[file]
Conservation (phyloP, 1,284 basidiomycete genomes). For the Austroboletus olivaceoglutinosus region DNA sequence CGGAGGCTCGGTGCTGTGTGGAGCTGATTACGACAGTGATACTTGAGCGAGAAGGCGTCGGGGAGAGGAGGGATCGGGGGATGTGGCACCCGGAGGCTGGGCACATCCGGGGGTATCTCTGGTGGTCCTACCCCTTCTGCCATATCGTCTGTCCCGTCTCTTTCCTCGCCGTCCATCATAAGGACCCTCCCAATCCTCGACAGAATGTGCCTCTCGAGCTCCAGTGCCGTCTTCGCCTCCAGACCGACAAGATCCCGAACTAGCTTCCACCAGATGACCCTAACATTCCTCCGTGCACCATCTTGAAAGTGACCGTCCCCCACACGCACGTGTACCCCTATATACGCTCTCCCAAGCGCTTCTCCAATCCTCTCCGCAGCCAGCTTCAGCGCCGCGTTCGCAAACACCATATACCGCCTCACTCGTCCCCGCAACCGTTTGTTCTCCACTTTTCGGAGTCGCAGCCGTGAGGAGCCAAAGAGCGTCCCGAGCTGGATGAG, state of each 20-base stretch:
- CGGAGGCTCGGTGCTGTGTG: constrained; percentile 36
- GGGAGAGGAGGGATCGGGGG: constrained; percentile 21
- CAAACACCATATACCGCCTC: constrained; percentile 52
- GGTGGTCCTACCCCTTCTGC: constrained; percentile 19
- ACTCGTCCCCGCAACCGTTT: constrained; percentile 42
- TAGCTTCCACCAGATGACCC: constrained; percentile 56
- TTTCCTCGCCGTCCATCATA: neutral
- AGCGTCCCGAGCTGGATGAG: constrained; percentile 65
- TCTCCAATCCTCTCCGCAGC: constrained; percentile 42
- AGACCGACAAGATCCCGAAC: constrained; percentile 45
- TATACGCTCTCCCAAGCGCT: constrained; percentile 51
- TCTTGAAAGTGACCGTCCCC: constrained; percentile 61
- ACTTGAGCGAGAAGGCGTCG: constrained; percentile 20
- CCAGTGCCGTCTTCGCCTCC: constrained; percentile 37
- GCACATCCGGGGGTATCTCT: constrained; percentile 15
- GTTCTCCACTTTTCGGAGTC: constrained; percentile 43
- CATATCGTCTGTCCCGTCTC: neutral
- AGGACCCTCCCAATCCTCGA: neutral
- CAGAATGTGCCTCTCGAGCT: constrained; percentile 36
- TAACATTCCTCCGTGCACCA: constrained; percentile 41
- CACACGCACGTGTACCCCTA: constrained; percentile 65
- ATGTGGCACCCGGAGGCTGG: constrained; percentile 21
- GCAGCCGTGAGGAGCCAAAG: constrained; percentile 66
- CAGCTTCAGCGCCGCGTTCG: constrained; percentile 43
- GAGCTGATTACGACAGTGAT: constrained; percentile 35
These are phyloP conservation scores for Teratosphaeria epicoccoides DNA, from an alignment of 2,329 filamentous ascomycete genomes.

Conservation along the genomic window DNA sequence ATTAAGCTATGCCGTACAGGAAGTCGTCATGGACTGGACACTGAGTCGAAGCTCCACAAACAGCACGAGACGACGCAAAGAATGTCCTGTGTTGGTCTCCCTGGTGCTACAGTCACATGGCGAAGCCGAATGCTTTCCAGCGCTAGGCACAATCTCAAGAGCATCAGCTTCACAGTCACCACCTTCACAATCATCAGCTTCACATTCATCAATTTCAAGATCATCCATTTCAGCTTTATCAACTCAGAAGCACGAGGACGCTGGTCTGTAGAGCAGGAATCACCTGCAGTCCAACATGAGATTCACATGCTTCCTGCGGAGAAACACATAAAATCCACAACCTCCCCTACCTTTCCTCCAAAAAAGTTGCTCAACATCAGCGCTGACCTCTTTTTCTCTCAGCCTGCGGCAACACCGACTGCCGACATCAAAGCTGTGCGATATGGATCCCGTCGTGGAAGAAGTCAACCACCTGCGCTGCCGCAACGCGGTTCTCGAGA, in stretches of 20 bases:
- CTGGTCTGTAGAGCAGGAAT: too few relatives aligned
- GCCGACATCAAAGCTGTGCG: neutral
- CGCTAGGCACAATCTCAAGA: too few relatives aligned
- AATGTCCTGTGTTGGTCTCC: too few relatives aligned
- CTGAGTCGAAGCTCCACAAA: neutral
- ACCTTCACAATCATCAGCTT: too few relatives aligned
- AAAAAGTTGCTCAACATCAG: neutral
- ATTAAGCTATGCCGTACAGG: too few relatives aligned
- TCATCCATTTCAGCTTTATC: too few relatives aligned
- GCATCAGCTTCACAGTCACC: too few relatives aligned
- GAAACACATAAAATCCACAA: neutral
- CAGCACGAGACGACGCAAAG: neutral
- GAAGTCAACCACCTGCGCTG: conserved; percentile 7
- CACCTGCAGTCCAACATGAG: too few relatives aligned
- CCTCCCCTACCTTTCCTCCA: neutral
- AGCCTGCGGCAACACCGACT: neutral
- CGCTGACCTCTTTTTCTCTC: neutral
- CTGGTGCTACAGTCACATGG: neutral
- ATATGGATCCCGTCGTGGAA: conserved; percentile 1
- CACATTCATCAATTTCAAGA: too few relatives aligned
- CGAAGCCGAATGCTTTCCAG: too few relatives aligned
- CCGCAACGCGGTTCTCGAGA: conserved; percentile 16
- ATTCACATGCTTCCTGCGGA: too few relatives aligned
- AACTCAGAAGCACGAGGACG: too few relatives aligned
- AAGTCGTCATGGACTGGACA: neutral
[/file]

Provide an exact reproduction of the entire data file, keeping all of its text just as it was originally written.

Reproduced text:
Conservation (phyloP, 1,284 basidiomycete genomes). For the Austroboletus olivaceoglutinosus region DNA sequence CGGAGGCTCGGTGCTGTGTGGAGCTGATTACGACAGTGATACTTGAGCGAGAAGGCGTCGGGGAGAGGAGGGATCGGGGGATGTGGCACCCGGAGGCTGGGCACATCCGGGGGTATCTCTGGTGGTCCTACCCCTTCTGCCATATCGTCTGTCCCGTCTCTTTCCTCGCCGTCCATCATAAGGACCCTCCCAATCCTCGACAGAATGTGCCTCTCGAGCTCCAGTGCCGTCTTCGCCTCCAGACCGACAAGATCCCGAACTAGCTTCCACCAGATGACCCTAACATTCCTCCGTGCACCATCTTGAAAGTGACCGTCCCCCACACGCACGTGTACCCCTATATACGCTCTCCCAAGCGCTTCTCCAATCCTCTCCGCAGCCAGCTTCAGCGCCGCGTTCGCAAACACCATATACCGCCTCACTCGTCCCCGCAACCGTTTGTTCTCCACTTTTCGGAGTCGCAGCCGTGAGGAGCCAAAGAGCGTCCCGAGCTGGATGAG, state of each 20-base stretch:
- CGGAGGCTCGGTGCTGTGTG: constrained; percentile 36
- GGGAGAGGAGGGATCGGGGG: constrained; percentile 21
- CAAACACCATATACCGCCTC: constrained; percentile 52
- GGTGGTCCTACCCCTTCTGC: constrained; percentile 19
- ACTCGTCCCCGCAACCGTTT: constrained; percentile 42
- TAGCTTCCACCAGATGACCC: constrained; percentile 56
- TTTCCTCGCCGTCCATCATA: neutral
- AGCGTCCCGAGCTGGATGAG: constrained; percentile 65
- TCTCCAATCCTCTCCGCAGC: constrained; percentile 42
- AGACCGACAAGATCCCGAAC: constrained; percentile 45
- TATACGCTCTCCCAAGCGCT: constrained; percentile 51
- TCTTGAAAGTGACCGTCCCC: constrained; percentile 61
- ACTTGAGCGAGAAGGCGTCG: constrained; percentile 20
- CCAGTGCCGTCTTCGCCTCC: constrained; percentile 37
- GCACATCCGGGGGTATCTCT: constrained; percentile 15
- GTTCTCCACTTTTCGGAGTC: constrained; percentile 43
- CATATCGTCTGTCCCGTCTC: neutral
- AGGACCCTCCCAATCCTCGA: neutral
- CAGAATGTGCCTCTCGAGCT: constrained; percentile 36
- TAACATTCCTCCGTGCACCA: constrained; percentile 41
- CACACGCACGTGTACCCCTA: constrained; percentile 65
- ATGTGGCACCCGGAGGCTGG: constrained; percentile 21
- GCAGCCGTGAGGAGCCAAAG: constrained; percentile 66
- CAGCTTCAGCGCCGCGTTCG: constrained; percentile 43
- GAGCTGATTACGACAGTGAT: constrained; percentile 35
These are phyloP conservation scores for Teratosphaeria epicoccoides DNA, from an alignment of 2,329 filamentous ascomycete genomes.

Conservation along the genomic window DNA sequence ATTAAGCTATGCCGTACAGGAAGTCGTCATGGACTGGACACTGAGTCGAAGCTCCACAAACAGCACGAGACGACGCAAAGAATGTCCTGTGTTGGTCTCCCTGGTGCTACAGTCACATGGCGAAGCCGAATGCTTTCCAGCGCTAGGCACAATCTCAAGAGCATCAGCTTCACAGTCACCACCTTCACAATCATCAGCTTCACATTCATCAATTTCAAGATCATCCATTTCAGCTTTATCAACTCAGAAGCACGAGGACGCTGGTCTGTAGAGCAGGAATCACCTGCAGTCCAACATGAGATTCACATGCTTCCTGCGGAGAAACACATAAAATCCACAACCTCCCCTACCTTTCCTCCAAAAAAGTTGCTCAACATCAGCGCTGACCTCTTTTTCTCTCAGCCTGCGGCAACACCGACTGCCGACATCAAAGCTGTGCGATATGGATCCCGTCGTGGAAGAAGTCAACCACCTGCGCTGCCGCAACGCGGTTCTCGAGA, in stretches of 20 bases:
- CTGGTCTGTAGAGCAGGAAT: too few relatives aligned
- GCCGACATCAAAGCTGTGCG: neutral
- CGCTAGGCACAATCTCAAGA: too few relatives aligned
- AATGTCCTGTGTTGGTCTCC: too few relatives aligned
- CTGAGTCGAAGCTCCACAAA: neutral
- ACCTTCACAATCATCAGCTT: too few relatives aligned
- AAAAAGTTGCTCAACATCAG: neutral
- ATTAAGCTATGCCGTACAGG: too few relatives aligned
- TCATCCATTTCAGCTTTATC: too few relatives aligned
- GCATCAGCTTCACAGTCACC: too few relatives aligned
- GAAACACATAAAATCCACAA: neutral
- CAGCACGAGACGACGCAAAG: neutral
- GAAGTCAACCACCTGCGCTG: conserved; percentile 7
- CACCTGCAGTCCAACATGAG: too few relatives aligned
- CCTCCCCTACCTTTCCTCCA: neutral
- AGCCTGCGGCAACACCGACT: neutral
- CGCTGACCTCTTTTTCTCTC: neutral
- CTGGTGCTACAGTCACATGG: neutral
- ATATGGATCCCGTCGTGGAA: conserved; percentile 1
- CACATTCATCAATTTCAAGA: too few relatives aligned
- CGAAGCCGAATGCTTTCCAG: too few relatives aligned
- CCGCAACGCGGTTCTCGAGA: conserved; percentile 16
- ATTCACATGCTTCCTGCGGA: too few relatives aligned
- AACTCAGAAGCACGAGGACG: too few relatives aligned
- AAGTCGTCATGGACTGGACA: neutral